That Lopez has dared to try and pull off such a time-honored Hollywood gambit as Rising-Star-Interviewed-By-The-Pool is in keeping with her overall strategy of playing Big. Big is Jennifer Lopez's forte. In the flesh, this girl packs a startling, sloe-eyed, tawny, womanly allure reminiscent of vintage-era movie voluptuaries. Ava Gardner and Linda Darnell spring to mind. To match such visual opulence, Lopez comes diva-sized in style, self-regard and ambition--for which she makes no apologies.
Nor should she. Lopez is right this second popping Hollywood's thermometer like no other new girl in town. In the space of only two years, she muscled out of TV flicks and sitcoms and into showy feature roles with Woody Harrelson and Wesley Snipes in Money Train, with Robin Williams in Francis Ford Coppola's Jack, and with Jack Nicholson in Blood and Wine. She chased those with a star turn in the title role of Selena, and came through with a big box-office success in Anaconda. Then she followed that up by taking the role Sharon Stone almost played in Oliver Stone's noir item, U-Turn, after which she landed the lead opposite George Clooney in Out of Sight, the upcoming sexy action thriller directed by Steven Soderbergh. As that picture wrapped, she was back in the news for winning the lead in Kiss the Girls director Gary Fleder's next project, Thieves.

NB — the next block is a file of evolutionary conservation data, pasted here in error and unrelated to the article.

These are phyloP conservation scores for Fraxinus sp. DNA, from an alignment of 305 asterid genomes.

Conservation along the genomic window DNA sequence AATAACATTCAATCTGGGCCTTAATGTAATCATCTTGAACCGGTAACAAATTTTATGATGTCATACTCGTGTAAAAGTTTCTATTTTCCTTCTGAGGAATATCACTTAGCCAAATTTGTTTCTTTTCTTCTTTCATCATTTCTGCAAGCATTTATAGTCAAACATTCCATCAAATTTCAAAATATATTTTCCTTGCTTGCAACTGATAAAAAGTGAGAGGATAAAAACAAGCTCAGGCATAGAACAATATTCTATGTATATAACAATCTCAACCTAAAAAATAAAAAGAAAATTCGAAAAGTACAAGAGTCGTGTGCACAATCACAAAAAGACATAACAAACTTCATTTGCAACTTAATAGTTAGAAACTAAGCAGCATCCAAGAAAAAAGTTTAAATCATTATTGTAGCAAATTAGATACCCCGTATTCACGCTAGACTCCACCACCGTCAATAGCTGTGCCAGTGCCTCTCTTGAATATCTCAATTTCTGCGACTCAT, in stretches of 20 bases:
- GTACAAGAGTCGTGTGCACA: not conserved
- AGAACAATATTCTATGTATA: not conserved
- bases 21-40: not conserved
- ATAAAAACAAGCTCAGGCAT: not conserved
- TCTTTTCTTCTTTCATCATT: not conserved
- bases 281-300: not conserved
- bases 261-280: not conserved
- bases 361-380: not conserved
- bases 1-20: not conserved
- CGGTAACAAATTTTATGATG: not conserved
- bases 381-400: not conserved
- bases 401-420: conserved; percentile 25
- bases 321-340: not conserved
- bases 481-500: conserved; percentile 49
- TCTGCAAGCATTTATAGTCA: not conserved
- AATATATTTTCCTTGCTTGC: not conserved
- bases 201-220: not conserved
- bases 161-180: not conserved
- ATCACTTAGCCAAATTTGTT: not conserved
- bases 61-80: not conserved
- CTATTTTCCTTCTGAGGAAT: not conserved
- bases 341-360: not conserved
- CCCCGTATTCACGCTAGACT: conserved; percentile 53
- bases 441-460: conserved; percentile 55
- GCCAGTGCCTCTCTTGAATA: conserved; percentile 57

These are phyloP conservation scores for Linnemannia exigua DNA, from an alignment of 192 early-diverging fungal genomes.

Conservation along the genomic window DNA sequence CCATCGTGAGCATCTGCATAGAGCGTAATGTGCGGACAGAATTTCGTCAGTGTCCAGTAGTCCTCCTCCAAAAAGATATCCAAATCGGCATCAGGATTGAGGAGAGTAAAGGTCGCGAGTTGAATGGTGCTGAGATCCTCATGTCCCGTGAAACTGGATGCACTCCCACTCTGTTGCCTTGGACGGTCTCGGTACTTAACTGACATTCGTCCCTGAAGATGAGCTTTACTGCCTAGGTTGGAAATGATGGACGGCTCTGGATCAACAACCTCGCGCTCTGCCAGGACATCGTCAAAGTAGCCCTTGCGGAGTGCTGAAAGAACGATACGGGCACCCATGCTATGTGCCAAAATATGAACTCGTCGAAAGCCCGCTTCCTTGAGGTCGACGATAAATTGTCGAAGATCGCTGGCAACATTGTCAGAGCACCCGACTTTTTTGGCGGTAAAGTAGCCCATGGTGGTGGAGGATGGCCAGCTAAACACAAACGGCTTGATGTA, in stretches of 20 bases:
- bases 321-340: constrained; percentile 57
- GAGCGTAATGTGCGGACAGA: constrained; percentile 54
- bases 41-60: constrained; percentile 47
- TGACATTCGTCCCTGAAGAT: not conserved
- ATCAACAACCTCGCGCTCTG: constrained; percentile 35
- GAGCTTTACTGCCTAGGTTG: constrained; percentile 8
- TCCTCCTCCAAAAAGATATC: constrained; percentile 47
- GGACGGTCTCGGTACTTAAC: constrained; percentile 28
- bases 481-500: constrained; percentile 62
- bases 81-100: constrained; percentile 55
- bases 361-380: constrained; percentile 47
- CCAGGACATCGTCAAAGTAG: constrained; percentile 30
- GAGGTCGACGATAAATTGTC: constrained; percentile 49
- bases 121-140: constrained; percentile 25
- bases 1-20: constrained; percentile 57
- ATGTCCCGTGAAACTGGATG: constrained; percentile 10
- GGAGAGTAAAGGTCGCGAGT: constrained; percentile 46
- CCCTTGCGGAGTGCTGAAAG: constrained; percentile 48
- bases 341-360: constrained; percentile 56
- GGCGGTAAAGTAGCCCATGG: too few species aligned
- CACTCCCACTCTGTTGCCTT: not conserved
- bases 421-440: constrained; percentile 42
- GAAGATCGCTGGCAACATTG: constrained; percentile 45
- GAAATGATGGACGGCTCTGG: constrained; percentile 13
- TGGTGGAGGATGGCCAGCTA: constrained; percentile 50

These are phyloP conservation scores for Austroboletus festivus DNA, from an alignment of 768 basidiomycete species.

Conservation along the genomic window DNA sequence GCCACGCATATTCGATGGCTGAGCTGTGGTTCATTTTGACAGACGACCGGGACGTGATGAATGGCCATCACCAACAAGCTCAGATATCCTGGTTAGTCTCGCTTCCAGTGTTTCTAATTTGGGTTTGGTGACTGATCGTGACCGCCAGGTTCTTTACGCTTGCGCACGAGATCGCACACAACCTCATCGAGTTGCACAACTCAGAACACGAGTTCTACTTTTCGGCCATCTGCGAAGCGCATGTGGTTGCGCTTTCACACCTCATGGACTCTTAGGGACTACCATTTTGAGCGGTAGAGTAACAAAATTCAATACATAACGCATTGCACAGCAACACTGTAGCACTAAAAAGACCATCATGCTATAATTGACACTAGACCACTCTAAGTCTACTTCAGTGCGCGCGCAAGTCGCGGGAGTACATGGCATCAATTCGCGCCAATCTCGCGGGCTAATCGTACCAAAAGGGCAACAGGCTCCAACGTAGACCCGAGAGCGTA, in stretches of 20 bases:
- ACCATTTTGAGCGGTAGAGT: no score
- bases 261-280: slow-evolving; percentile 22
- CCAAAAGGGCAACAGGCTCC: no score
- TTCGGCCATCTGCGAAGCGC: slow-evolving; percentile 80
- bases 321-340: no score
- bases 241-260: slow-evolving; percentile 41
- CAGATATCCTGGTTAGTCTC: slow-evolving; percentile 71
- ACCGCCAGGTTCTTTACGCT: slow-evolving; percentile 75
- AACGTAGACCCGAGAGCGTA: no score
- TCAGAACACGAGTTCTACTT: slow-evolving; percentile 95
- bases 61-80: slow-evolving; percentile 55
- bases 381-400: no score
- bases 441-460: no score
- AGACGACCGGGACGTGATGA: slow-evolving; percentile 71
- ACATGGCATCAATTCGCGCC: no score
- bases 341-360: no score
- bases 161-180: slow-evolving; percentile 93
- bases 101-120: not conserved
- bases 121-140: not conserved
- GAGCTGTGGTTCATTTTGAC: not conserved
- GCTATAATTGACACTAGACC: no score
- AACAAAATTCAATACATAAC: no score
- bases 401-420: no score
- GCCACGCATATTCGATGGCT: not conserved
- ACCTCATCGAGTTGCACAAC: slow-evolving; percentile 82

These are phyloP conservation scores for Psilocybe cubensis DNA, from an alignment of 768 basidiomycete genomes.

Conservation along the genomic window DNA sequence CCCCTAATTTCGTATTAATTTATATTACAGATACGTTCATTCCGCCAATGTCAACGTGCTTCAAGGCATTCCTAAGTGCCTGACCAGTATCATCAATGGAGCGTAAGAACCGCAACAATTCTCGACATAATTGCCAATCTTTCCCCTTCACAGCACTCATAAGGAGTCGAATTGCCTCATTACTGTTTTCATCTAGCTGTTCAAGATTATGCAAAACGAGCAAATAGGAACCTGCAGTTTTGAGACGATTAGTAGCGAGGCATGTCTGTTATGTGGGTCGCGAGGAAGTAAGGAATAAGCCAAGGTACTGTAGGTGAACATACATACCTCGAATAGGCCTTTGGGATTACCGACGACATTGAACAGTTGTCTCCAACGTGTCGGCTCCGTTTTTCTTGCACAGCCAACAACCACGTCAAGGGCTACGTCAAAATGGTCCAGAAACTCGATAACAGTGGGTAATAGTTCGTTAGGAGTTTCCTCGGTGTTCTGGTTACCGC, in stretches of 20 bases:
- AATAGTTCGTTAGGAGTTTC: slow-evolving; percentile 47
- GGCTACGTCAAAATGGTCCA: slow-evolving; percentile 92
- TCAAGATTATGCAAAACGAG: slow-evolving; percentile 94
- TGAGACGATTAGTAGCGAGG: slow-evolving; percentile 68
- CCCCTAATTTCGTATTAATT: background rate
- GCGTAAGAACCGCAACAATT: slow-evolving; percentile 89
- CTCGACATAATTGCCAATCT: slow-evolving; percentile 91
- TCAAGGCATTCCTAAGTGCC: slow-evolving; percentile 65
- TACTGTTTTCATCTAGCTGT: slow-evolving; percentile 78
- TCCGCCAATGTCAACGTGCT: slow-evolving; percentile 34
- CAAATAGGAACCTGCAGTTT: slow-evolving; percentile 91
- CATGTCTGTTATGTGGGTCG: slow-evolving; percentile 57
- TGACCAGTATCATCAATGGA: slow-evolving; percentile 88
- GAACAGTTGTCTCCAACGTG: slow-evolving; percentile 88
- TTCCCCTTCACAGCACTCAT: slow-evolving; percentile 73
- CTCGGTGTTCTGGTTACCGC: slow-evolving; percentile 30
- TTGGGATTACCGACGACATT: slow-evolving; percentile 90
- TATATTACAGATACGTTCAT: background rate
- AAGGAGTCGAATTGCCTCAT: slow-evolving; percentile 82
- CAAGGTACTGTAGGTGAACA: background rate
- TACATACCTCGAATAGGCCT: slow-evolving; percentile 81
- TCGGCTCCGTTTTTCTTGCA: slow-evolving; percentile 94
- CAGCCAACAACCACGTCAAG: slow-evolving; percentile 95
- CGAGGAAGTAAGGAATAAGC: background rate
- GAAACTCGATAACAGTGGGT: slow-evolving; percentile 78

"So, what's your theory about why you, why right now?" I ask her as an opening shot.
"Because I'm the best," Lopez declares, laughing in delight at her own chutzpah. "I feel I can do anything--any kind of role. I'm fearless." A fearless Hollywood actress? Can I actually be hearing right? "I work really hard," answers Lopez. "I'll just get better as I go along because I'm open to getting better. If you have the goods, there's nothing to be afraid of. If somebody doesn't have the goods, they're insecure. I don't have that problem. I'm not the best actress that ever lived, but I know I'm pretty good."